People gathering in Times Square in New York City

Revelers wait in social distancing pens in Times Square ahead of celebrating New Year's Eve on December 31, 2021 in New York City. (Photo: Alexi Rosenfeld/ Getty Images)

NYC Officials Denounced for Holding New Year's Celebration Amid Omicron Surge

"This is a potential superspreader event," said one public health expert.

Public health experts expressed shock Friday as New York City went ahead with its plans to hold a scaled-back--but still large--New Year's Eve celebration in Times Square, with 15,000 people expected to pack the landmark to ring in 2022 as the city sets new records for Covid-19 cases.

Outgoing Democratic Mayor Bill de Blasio announced last week that the traditional New Year's ball drop will go on, prompting epidemiologists to warn that the event will carry risks for attendees and the city's already-strained healthcare facilities--as well as communities across the country, since many of the attendees are likely to be visiting from elsewhere.

"This is a potential superspreader event," said Dr. Oni Blackstock, founder of healthcare consulting group Health Justice, on Tuesday as the city reported more than 27,000 new cases and a positivity rate surpassing 19%.

Blackstock noted that major international cities including Tokyo, Paris, and Rome have canceled their public New Year's celebrations due to the rapid spread of the Omicron variant.

"NYC needs to follow suit," she said.

New York City Council Member Mark D. Levine, the chair of the Council's Health Committee, concurred.

The city is taking some precautions aside from limiting the number of participants at the event--which last year was attended by only frontline workers and their family members but generally draws tens of thousands of in-person viewers.

"If we run out of hospital capacity, then we are in a different world of hurt."

All attendees over the age of five will have to provide proof of vaccination and masks will be required.

Still, New York University epidemiologist Dr. Danielle Ompad told the New York Times Thursday, "given the increase in Covid cases due to Omicron, I would not go to Times Square to watch the ball drop."

Earlier this week, the city was forced to shut down an entire subway line between Queens and Manhattan due to the number of transit workers who called in sick. The New York City Fire Department issued a call to New Yorkers to refrain from calling 911 except in cases of real emergencies, after receiving calls from sick residents who wanted ambulances to take them to hospitals for Covid-19 tests. The department reported that a third of its paramedics were out sick this week.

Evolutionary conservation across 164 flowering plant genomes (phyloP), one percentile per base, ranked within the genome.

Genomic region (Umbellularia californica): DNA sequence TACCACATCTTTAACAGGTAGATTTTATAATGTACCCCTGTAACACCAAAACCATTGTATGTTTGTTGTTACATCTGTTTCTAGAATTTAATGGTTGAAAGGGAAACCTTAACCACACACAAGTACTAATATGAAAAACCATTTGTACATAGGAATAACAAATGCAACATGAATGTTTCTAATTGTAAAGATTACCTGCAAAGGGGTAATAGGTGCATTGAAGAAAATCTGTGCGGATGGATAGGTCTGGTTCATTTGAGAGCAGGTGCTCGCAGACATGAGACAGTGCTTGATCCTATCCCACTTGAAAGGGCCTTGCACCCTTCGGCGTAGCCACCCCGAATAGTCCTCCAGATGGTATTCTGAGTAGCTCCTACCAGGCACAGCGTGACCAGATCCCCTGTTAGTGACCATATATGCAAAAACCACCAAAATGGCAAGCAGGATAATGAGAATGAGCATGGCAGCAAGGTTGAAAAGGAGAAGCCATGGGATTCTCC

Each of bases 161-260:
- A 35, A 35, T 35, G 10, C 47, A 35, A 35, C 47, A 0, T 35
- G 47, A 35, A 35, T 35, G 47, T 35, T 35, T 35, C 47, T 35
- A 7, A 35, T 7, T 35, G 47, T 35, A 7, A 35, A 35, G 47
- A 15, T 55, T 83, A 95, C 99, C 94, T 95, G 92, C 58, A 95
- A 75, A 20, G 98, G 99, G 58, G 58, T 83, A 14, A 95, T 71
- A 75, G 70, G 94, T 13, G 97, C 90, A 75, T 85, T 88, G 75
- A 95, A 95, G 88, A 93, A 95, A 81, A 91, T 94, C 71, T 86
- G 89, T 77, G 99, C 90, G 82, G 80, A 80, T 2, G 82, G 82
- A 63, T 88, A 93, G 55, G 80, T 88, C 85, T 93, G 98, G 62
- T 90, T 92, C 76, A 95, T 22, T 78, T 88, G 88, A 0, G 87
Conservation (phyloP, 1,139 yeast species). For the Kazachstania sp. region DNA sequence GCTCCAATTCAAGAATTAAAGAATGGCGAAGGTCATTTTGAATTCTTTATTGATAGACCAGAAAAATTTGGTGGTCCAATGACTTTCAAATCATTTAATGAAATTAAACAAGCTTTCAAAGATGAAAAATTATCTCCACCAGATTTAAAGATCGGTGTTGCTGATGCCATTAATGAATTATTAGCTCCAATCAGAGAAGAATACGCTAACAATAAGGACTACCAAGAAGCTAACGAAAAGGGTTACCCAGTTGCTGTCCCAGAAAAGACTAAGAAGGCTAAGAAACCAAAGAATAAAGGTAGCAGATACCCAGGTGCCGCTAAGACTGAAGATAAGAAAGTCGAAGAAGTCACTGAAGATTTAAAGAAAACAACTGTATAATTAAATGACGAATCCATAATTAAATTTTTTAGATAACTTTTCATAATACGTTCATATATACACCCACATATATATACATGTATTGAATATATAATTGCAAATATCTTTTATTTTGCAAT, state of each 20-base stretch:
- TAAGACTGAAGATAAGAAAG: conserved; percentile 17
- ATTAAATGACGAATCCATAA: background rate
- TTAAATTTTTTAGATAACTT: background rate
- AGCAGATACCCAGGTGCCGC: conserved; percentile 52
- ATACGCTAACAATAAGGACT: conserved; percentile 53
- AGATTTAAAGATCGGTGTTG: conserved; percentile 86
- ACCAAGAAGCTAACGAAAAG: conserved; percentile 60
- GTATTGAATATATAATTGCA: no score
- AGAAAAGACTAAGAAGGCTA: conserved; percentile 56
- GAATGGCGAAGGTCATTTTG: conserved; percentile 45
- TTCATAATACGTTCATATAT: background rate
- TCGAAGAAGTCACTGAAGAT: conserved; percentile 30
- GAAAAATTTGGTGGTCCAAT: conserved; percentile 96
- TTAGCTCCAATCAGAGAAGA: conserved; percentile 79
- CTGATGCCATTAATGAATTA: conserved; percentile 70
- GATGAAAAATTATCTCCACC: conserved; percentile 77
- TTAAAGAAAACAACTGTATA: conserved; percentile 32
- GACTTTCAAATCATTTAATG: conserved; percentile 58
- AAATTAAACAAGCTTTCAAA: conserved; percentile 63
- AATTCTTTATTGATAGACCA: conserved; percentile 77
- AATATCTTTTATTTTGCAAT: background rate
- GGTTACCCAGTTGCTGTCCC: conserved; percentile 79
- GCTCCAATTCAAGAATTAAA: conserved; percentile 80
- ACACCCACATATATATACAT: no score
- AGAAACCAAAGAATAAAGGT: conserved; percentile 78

More than 100,000 people in the city have tested positive since Christmas Day.

Emergency physician Dr. Kelly Doran said while an outdoor celebration is safer than an indoor gathering, the event is likely to send thousands of people into the city's subway.

"How do you think people get to Times Square?" tweeted Doran. "Where do they go afterwards? And how much of our first responder resources will this event consume with [emergency medical services] already struggling?"

The Mt. Sinai Health System in the city announced Wednesday that it was suspending elective surgeries in its hospitals. Although the city's intensive care units are far less full than they were during last winter's surge, before vaccines were widely available, Levine told the Times that illness among healthcare workers is causing a "squeeze."

Doran called the plan to go ahead with the celebration--supported both by de Blasio and incoming Democratic Mayor Eric Adams, who will be sworn in at the event--"pretty unreal" considering the surge in Omicron cases.

"Right now we're in the public health crisis of our lifetimes," CNN medical analyst Jonathan Reiner told "CNN Newsroom" Thursday. "And although I love a big celebration... all those people have to get to Times Square via some way, they're all going to be on public transportation, they're going to be on the subways. And I think frankly it should have been canceled the way most European cities have done."

"If we run out of hospital capacity," he added, "then we are in a different world of hurt."

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